The process of constructing meanings, which is carried out by pupils on the contents of schooling, cannot be separated from the process by which they make sense in one way or another of these contents. Pupils do not first of all make sense of the content of learning and then immediately proceed to construct meanings for it. Neither do they construct meanings first of all and then immediately make sense of what they have learnt. Pupils construct certain meanings on the contents in so far as they simultaneously make sense of it. However, the process by which pupils manage to make sense of what they learn is directly linked to the affective and social contexts of learning in schools. If this is true-and it has clear implications for the planning and development of specific teaching and learning activities, then it is even more true, if that is possible, for the planning and development of activities which it is hoped to use to evaluate how meaningful the learning that has taken place is. We have to be aware, when we plan and carry out an evaluation activity (whatever its nature and characteristics that may need to be taken into account), that pupils are also making sense of it, and that this, to a large extent, depends on how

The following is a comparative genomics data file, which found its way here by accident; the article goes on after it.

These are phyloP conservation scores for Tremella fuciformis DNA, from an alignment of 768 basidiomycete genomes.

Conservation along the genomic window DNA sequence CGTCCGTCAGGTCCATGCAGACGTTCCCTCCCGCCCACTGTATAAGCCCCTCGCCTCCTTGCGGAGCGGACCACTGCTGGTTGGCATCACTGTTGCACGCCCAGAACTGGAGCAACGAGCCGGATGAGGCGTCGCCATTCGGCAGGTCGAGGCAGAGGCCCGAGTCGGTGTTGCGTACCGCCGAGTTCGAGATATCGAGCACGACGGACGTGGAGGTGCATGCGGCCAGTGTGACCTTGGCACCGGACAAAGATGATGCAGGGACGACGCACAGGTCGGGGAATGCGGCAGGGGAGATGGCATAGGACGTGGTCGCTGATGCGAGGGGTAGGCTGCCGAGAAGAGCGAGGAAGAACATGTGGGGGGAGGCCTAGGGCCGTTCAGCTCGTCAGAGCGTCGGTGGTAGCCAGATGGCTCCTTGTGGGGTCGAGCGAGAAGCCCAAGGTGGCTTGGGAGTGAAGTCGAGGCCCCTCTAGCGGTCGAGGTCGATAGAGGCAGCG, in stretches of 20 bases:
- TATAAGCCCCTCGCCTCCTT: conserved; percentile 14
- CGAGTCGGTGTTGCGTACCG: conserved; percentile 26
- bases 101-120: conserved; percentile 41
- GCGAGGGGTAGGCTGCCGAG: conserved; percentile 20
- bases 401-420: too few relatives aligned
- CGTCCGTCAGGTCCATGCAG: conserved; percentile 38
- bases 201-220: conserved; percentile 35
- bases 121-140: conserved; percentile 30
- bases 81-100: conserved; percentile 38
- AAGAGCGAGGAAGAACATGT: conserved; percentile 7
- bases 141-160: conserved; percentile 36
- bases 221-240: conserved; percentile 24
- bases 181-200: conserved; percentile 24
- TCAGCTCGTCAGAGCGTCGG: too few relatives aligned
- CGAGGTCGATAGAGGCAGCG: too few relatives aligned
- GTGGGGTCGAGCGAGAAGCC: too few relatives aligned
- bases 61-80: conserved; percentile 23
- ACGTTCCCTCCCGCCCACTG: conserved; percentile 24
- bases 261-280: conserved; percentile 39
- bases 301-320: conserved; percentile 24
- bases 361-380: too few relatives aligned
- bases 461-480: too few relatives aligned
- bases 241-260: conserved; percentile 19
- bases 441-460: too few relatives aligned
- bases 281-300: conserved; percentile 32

we approach the activity and how we behave as it develops. In other words, we have to be aware that the results of the evaluation depend as much on the meanings which pupils have constructed and which we can foster, as on the sense that they have made of the previous teaching and learning activities and the evaluation activity itself.